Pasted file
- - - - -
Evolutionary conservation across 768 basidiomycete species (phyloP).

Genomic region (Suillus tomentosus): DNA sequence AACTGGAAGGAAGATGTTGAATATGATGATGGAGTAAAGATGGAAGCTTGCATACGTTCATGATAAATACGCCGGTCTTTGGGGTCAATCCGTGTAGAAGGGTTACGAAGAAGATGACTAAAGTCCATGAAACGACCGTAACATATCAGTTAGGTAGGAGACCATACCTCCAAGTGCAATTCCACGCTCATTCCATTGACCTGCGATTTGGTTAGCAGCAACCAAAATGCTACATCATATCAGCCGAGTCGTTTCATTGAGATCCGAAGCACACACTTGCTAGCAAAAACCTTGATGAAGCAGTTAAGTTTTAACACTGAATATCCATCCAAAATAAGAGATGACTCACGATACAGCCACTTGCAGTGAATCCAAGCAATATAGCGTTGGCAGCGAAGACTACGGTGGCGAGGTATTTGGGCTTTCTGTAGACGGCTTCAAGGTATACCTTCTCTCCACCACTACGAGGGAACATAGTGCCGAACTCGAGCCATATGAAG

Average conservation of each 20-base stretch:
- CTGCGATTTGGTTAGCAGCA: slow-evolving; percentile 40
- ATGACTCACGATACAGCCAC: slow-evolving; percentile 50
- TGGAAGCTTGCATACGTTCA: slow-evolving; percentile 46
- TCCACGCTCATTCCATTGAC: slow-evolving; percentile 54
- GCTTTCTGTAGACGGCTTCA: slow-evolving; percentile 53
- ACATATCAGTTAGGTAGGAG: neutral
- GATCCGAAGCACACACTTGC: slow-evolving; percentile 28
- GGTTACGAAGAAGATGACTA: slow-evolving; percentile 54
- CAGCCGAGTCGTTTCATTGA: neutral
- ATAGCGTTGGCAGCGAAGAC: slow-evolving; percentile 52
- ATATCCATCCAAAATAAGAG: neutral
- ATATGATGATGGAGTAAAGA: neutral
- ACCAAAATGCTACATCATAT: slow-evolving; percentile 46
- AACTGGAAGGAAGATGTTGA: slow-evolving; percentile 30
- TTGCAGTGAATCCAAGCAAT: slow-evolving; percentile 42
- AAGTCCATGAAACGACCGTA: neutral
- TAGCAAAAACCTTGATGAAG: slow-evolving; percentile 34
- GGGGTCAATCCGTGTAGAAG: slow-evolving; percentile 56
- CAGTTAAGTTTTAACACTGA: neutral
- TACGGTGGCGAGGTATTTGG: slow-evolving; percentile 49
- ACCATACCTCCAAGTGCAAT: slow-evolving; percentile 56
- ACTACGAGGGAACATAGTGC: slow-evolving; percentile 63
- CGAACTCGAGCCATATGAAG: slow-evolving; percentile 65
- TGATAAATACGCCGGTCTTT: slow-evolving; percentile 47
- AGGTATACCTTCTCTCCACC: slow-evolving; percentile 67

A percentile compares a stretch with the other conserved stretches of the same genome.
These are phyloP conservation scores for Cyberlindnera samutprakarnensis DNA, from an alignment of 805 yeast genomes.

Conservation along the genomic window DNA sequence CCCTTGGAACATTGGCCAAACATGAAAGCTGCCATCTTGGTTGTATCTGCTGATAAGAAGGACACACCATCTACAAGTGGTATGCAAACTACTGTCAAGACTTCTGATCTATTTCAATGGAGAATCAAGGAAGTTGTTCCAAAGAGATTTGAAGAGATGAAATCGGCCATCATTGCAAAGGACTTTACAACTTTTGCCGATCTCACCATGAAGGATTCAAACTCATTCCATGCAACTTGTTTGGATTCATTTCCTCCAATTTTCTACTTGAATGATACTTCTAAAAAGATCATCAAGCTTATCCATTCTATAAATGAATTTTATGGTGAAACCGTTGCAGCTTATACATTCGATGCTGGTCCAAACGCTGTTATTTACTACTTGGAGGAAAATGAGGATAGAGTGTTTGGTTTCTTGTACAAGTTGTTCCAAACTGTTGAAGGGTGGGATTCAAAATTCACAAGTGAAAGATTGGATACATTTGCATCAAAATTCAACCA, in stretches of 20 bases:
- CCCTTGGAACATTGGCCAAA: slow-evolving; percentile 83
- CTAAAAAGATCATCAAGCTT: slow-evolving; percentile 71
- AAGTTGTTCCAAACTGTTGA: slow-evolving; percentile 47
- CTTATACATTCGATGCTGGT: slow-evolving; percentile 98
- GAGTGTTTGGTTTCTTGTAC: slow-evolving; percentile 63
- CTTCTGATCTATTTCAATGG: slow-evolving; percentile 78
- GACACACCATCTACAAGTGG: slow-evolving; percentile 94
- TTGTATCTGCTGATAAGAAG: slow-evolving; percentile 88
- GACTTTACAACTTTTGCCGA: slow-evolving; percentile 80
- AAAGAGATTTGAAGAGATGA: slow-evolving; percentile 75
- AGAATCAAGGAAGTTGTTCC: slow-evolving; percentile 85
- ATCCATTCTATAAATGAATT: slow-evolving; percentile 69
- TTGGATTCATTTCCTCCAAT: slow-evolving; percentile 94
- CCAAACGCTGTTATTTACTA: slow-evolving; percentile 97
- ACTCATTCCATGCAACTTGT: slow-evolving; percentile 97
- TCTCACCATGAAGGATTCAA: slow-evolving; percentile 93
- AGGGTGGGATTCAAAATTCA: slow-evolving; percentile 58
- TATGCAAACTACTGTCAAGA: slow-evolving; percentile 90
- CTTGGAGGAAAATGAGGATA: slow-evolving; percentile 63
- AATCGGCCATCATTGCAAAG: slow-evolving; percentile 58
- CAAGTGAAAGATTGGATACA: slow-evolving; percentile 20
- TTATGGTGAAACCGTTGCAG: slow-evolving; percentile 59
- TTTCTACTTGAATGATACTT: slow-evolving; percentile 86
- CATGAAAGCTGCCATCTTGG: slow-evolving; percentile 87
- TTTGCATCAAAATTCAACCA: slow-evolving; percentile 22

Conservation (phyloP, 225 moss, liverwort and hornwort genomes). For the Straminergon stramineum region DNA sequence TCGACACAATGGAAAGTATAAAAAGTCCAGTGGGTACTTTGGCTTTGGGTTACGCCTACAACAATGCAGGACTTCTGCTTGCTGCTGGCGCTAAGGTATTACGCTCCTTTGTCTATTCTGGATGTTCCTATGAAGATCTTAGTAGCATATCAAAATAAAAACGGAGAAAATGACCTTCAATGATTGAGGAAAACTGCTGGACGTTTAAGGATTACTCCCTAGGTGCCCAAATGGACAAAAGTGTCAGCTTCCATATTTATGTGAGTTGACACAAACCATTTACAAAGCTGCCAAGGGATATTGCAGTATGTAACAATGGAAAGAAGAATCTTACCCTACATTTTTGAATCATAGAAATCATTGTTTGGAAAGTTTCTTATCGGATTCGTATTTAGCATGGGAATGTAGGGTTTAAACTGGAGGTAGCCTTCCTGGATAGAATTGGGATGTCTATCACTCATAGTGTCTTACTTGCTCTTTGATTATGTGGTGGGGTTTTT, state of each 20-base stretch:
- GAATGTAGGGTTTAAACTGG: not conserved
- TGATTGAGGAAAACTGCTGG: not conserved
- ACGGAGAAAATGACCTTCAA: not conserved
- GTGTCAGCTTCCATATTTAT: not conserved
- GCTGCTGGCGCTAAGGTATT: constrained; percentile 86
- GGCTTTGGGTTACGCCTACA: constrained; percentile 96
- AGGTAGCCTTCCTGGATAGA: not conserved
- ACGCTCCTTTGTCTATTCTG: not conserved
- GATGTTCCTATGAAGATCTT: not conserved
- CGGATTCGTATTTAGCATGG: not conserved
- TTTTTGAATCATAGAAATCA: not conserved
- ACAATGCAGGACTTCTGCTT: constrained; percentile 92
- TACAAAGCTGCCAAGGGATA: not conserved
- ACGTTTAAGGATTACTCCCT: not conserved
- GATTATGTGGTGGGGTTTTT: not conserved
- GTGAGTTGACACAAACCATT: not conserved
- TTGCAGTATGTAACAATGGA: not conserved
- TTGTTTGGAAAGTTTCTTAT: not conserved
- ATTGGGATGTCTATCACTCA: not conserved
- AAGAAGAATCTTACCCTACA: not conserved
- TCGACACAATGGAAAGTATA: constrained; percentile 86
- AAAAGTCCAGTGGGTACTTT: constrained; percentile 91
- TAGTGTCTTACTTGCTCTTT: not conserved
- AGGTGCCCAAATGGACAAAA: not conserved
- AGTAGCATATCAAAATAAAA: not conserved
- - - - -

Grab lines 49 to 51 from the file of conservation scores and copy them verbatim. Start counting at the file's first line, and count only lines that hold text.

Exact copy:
- TATGCAAACTACTGTCAAGA: slow-evolving; percentile 90
- CTTGGAGGAAAATGAGGATA: slow-evolving; percentile 63
- AATCGGCCATCATTGCAAAG: slow-evolving; percentile 58